Dynamical 'liquid' neural network adapts to new data

February 08, 2021 // By Rich Pell
Dynamical 'liquid' neural network adapts to new data
Researchers at MIT say they have developed a type of neural network that learns on the job - not just during its training phase.

Dubbed "liquid" networks, these flexible algorithms change their underlying equations to continuously adapt to new data inputs. This advance, say the researchers, could aid decision making based on data streams that change over time, including those involved in medical diagnosis and autonomous driving.

"This is a way forward for the future of robot control, natural language processing, video processing - any form of time series data processing," says Ramin Hasani, the lead author of a study on the research. "The potential is really significant."

Time series data - a sequence of data points indexed in time order - are both ubiquitous and vital to our understanding the world, say the researchers.

"The real world is all about sequences," says Hasani. "Even our perception - you're not perceiving images, you're perceiving sequences of images. So, time series data actually create our reality."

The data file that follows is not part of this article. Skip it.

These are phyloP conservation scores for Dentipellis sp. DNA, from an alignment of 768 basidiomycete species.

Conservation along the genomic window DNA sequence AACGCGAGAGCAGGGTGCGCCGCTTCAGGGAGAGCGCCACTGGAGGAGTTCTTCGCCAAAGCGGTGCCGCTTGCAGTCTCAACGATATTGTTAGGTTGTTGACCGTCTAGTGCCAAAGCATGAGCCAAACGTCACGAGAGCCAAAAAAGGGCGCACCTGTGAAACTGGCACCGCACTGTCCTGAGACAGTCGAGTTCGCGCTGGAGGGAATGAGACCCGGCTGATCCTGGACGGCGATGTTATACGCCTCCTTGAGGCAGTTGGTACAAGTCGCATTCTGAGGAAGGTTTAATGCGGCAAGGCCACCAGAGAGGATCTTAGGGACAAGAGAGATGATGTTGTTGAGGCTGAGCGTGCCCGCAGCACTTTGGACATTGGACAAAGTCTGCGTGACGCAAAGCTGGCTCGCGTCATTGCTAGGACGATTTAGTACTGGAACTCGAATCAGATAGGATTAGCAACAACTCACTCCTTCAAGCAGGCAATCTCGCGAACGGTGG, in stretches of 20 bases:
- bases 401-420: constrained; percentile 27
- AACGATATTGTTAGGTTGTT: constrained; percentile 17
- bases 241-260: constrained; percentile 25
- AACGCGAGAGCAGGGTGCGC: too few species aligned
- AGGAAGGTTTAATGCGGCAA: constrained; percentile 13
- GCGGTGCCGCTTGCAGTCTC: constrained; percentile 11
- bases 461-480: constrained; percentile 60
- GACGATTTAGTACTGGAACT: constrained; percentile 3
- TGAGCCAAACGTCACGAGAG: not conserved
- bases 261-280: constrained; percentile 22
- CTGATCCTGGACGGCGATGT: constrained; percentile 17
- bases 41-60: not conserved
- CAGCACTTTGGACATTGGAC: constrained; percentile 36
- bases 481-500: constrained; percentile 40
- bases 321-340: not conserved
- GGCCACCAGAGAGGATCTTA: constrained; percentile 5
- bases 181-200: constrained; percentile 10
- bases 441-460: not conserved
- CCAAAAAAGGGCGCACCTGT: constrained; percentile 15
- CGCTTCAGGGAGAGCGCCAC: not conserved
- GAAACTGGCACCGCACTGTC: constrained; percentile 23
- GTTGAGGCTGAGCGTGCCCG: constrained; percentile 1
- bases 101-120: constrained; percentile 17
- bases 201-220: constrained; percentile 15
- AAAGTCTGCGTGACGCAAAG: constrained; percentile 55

Time series examples such as in video processing, financial data, and medical diagnostic applications are central to society, say the researchers, but such data streams are ever changing and can be unpredictable. Yet analyzing these data in real time, and using them to successfully anticipate future behavior, can boost the development of emerging technologies like self-driving cars.

With this goal in mind, the resaerchers designed a neural network that can adapt to the variability of real-world systems. Neural networks are algorithms that recognize patterns by analyzing a set of "training" examples, and are often said to mimic the processing pathways of the brain.

In this case, say the researchers, they drew inspiration directly from the microscopic nematode, C. elegans .

"It only has 302 neurons in its nervous system," says Hasnai, "yet it can generate unexpectedly complex dynamics."

The researchers coded the neural network with careful attention to how C. elegans neurons activate and communicate with each other via electrical impulses, while allowing the parameters to change over time based on the results of a nested set of

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